THE DIARY OF A TEENAGE GIRL FROM 1956 / Mária Weltz Fülöpné
At the age of 14, I recorded the events of my life into a hardcover calendar. When I started writing it, I did not know that 1956 would turn out to be such an important year. My first entries were about my first love, my school, piano lessons, and dancing classes.
In the spring of that year, my father was taken away in a black car by people from the State Protection Department of the Hungarian State Police. He was a butcher, a self-made man who managed to open a shop of his own at the age of 32. The shop was nationalized in 1952. Afterwards he managed a state butcher’s shop. When the meat was not of first-class quality, butchers used to grind it, instead of returning it to the centre, and produced sausages, sharing the profit. This practice was the reason for imprisoning my father, who had to leave two minor children behind, for three years with the charge of “harming the people’s economy”. While he was in prison, my mother undertook cleaning work at the local pub, on top of her full-time job. We, children were mostly taken care of by my grandmother, as best she could. My father was released for 3 months on 31 October 1956. After the revolution he could have deserted the country, as he came from a German family background – but he decided not to.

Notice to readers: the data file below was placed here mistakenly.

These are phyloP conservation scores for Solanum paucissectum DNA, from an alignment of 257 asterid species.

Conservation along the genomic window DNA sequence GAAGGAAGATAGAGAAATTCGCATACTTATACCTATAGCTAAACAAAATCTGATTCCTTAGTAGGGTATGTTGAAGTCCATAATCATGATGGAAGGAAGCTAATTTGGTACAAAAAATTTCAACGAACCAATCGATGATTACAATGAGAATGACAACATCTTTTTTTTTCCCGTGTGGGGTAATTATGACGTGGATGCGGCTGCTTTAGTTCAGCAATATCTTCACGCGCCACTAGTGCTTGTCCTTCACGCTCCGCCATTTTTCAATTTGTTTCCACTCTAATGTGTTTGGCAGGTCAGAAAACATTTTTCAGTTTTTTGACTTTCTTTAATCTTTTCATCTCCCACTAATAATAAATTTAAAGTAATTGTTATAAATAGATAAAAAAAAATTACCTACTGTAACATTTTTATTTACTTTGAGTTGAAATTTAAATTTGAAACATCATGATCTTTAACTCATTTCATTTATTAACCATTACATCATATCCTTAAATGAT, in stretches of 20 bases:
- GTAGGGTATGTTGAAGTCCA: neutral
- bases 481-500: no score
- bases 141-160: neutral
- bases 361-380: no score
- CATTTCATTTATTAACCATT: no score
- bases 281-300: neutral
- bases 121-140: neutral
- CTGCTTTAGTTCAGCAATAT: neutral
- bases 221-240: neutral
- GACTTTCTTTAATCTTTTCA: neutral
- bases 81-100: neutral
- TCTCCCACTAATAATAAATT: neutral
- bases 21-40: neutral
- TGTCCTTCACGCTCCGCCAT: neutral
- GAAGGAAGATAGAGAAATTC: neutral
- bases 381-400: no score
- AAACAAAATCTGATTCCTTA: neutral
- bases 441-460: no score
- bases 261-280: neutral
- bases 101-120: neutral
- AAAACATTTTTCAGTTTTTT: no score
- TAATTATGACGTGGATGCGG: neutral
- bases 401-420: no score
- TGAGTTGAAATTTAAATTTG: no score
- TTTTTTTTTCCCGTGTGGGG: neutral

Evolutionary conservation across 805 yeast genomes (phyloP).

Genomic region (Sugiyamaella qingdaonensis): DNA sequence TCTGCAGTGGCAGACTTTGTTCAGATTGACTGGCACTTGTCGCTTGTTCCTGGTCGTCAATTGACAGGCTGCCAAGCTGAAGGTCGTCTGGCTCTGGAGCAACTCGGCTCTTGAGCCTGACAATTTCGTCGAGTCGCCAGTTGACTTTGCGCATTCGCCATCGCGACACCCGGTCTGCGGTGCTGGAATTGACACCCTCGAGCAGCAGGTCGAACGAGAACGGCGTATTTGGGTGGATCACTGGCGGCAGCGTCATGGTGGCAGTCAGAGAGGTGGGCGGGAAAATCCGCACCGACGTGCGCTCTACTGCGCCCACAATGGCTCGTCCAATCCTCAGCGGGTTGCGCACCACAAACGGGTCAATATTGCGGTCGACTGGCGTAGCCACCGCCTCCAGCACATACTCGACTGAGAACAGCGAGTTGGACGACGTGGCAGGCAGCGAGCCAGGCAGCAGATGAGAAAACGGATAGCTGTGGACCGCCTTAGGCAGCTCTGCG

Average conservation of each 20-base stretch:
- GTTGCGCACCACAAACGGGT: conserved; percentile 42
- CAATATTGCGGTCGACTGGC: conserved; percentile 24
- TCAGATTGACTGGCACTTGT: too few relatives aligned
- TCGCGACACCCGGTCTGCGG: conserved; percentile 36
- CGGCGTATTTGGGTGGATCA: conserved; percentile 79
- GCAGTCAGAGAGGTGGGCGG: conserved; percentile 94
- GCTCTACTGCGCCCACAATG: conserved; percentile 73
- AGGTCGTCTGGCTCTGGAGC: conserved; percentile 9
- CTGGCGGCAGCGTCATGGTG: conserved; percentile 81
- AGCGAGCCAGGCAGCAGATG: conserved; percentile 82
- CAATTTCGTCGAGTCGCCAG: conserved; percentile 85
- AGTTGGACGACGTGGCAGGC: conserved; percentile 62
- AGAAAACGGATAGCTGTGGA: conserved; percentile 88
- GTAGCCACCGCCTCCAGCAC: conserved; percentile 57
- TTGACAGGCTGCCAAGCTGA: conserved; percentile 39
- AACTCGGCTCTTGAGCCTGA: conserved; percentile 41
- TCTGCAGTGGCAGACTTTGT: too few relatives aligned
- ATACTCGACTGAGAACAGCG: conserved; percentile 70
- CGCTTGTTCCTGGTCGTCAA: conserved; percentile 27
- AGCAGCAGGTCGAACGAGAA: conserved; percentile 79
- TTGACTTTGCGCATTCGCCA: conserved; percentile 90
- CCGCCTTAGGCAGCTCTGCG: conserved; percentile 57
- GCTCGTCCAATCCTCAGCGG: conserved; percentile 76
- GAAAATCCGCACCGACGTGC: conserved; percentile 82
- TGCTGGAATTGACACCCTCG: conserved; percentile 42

From the first day of the revolution, my twelve-year-old brother was going around the city. Asking for a ride on a truck, he went everywhere, where the events were unfolding. When my mother returned from work in the evening on 23 October, we went to the Marching Square, where a lot of people gathered waiting to demolish the statue of Stalin. When they finally managed to do so, there was a moment of silence followed by outbursts of joy and people giving each other hugs and kisses. All at once, some people started to sing the national anthem. Those were uplifting moments. The people’s desire for freedom burst out with elemental power. That memory makes me shiver up to this day.
I have numerous memories from the period after, as well, but they are not so nice. With the boys, we took walks in the bombed-out city and I saw the burnt-out tanks set aflame by the Molotov cocktails thrown by youths who later left the country, being afraid, rightfully, of retribution.
The details of the events in 1956 are recorded in my diary seen by the eyes of a fourteen-year-old girl. I even have a drawing about the demolishment of the Stalin statue. His boots were left in the square for a long time, because the statue could be cut off at that level. One night, someone wrote a graffiti on them: “Boots Square”.
Köszönet a tárgykölcsönzőknek és történetmesélőknek:
FISCHER ÁGOTA ÉVA
FÜLÖPNÉ WELTZ MÁRIA
HÁTSZEGI GÁBORNÉ, JULIKA
HELLER MÁRIA (RÓZSA PÁL)
HELLER SÁNDORNÉ, MÜLLER ANIKÓ
KÁNAI GYULÁNÉ PEREDY GIZELLA
LEÁNYFALVINÉ GORDÁN ILDIKÓ
TERÉNYI ISTVÁNNÉ SULLAI VINCENCIA
TÓTHNÉ RUDI MARGIT
Köszönet a kiállítás létrejöttéhez nyújtott segítségért
TÓTH GERGELY MÁTÉ
ELEVEN EMLÉKMŰ CSOPORT
HERITAGE CONTACT ZONE
HUMÁN PLATFORM EGYESÜLET
OPEN SOCIETY ARCHIVES
Castrum Peregrini, Amszterdam
Asociatia Timişoara Capitala Cultural Europeana, Temesvár
Eleven Emlékmű / Humán Platform, Budapest
Etz Hayyim, Hanía, Kréta
European University Institute, Firenze
Culture Action Europe, Brüsszel